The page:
The long-awaited Republican tax reform framework was released Wednesday, endorsed by President Trump and congressional GOP leaders. Much commentary focused on “winners and losers,” but effective tax reform creates economic growth that benefits everyone.
The biggest driver of new economic growth will, if passed, be a dramatic reduction in the corporate tax rate. The current rate of 35 percent (39 percent when you add average state tax rates) is egregiously high. The average rate in other developed nations is 22.5 percent. The GOP framework proposes a rate of 20 percent, which would make American companies more competitive overnight.
As Trump said Wednesday, “This will be the lowest top marginal income tax rate for small and mid-size businesses in this country in more than 80 years.” While the left whines about corporate profits, everyone will benefit from a stronger economy. Remember that corporations don’t actually pay corporate taxes; their customers do, in the form of higher prices. Those higher prices make American goods and services less competitive, which means they can employ fewer people and at lower wages.
Analysis by the Tax Foundation found lowering the top corporate income tax rate to 20 percent eventually would create roughly 650,000 jobs and a 3.3 percent bump in the overall economy over the next decade or so. The resulting economic growth would lead to a roughly 3 percent increase in after-tax incomes for everyone from the struggling single mother to Warren Buffett.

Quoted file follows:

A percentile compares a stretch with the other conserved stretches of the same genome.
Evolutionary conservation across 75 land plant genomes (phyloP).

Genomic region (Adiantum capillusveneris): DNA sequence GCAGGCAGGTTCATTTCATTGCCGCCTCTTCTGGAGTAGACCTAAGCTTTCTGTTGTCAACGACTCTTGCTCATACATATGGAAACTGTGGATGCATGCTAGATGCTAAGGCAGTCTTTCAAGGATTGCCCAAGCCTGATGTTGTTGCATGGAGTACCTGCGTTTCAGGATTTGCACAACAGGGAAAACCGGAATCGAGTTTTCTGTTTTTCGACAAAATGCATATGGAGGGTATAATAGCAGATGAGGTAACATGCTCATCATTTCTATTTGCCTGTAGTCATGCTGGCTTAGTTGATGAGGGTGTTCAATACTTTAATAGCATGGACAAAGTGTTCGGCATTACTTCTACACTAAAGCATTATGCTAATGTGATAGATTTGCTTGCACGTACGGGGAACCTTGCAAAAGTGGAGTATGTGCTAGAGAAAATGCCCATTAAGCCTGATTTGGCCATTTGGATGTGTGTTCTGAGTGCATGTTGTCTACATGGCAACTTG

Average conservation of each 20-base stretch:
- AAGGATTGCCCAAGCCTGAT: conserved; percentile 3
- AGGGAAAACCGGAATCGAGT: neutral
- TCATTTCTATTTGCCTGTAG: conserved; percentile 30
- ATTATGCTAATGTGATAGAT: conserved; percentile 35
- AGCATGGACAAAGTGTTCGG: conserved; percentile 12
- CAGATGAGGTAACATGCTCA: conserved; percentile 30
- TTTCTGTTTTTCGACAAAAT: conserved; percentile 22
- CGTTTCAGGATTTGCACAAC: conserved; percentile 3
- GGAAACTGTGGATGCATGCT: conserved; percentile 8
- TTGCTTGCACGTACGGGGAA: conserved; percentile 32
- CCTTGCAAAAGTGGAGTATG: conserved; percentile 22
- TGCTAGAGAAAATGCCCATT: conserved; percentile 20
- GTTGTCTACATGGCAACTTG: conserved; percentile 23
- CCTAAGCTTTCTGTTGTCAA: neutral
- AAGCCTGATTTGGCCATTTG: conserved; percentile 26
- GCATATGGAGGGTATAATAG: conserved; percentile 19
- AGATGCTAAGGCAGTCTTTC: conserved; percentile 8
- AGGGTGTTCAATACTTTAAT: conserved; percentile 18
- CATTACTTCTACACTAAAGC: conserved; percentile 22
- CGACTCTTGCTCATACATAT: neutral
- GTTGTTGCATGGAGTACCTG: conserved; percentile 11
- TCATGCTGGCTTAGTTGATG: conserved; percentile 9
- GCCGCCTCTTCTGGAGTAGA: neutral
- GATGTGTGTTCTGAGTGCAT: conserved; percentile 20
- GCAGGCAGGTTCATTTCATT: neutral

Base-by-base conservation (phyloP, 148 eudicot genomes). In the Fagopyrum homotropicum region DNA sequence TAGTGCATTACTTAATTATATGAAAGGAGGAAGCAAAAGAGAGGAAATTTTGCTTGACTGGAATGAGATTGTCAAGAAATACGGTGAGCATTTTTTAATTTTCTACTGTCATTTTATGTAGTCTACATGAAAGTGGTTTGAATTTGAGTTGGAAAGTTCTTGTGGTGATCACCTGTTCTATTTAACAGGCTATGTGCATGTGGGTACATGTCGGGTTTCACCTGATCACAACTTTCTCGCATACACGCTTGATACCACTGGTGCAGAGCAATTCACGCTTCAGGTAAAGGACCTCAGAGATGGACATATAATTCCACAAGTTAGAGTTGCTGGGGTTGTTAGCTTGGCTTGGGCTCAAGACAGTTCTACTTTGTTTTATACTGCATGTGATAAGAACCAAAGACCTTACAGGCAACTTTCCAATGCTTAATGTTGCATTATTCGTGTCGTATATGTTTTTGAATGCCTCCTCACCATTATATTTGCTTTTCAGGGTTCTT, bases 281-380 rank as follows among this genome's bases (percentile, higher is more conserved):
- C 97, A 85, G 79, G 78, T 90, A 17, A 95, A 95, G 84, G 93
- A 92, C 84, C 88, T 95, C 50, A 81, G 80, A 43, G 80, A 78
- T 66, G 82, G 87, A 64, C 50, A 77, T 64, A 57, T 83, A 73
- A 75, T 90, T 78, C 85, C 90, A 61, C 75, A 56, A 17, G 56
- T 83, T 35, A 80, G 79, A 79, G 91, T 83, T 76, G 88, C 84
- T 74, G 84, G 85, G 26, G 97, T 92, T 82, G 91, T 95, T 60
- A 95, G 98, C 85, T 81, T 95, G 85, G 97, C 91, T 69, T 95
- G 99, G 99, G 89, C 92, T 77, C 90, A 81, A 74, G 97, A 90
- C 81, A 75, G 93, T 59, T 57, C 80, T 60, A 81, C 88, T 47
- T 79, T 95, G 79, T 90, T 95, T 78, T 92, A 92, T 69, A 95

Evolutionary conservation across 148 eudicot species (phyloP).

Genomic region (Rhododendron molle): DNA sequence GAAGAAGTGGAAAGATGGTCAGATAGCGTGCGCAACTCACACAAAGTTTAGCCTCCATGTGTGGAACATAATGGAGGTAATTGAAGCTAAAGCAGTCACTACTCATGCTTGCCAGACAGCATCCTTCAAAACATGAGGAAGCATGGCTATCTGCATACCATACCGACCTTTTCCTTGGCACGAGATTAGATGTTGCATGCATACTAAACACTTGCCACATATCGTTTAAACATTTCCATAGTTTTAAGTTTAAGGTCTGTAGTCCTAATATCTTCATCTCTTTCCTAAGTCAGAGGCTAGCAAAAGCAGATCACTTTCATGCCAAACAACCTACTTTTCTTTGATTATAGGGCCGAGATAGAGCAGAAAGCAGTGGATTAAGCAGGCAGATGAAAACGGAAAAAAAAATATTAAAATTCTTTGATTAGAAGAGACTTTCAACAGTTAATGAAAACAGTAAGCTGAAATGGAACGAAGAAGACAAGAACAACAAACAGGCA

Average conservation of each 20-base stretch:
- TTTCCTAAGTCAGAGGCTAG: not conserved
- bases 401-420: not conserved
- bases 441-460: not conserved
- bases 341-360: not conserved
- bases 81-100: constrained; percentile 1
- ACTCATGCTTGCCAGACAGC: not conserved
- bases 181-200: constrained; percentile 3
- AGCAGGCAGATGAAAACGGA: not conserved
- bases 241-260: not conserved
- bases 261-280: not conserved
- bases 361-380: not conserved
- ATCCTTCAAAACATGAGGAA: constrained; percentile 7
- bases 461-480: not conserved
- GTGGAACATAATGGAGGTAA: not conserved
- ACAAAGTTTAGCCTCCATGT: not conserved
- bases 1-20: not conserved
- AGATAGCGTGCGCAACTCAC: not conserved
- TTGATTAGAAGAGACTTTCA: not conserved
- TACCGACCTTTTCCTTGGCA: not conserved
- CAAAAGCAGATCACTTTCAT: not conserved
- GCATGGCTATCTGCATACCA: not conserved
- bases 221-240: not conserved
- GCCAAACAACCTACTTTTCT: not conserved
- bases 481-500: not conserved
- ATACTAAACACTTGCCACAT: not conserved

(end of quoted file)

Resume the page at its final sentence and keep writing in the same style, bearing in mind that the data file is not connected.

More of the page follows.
Economic growth isn’t good just for its own sake. It is good because it alleviates a host of problems. It means more charitable giving, rising home values, higher participation in the labor force, better wages and higher tax revenue. It puts entitlement programs on sounder footing, reduces economic stress and puts more cash in everyone’s pockets. Since the prosperity created by the GOP framework will be broadly shared, it shouldn’t increase inequality that could be politically exploited by the left.
A simpler corporate tax code doesn’t just mean businesses would spend less time on paperwork and filing taxes, it means they can spend more time on productive endeavors, such as more innovation and product improvement. It also means big business won’t be able simply to hire the best tax accountants to beat the little guy. They’ll actually have to compete on the value of their goods and services.
Still, the framework leaves lingering questions about the details. The GOP should be applauded for letting the tax-writing committees figure these out rather than negotiating them in a small, closed group. But it’s nearly October. With all the tax experts in the GOP, it’s disappointing the process is not already further along.
By this point, we should already know where the new income tax thresholds are going to fall, so that the Congressional Budget Office, Joint Committee on Taxation, and outside groups can score the fiscal and economic effects of tax reform.
Still, the GOP tax reform framework is a great start. Here’s hoping it quickly becomes legislation then law, and thus quickly fosters economic growth and new well-paid jobs.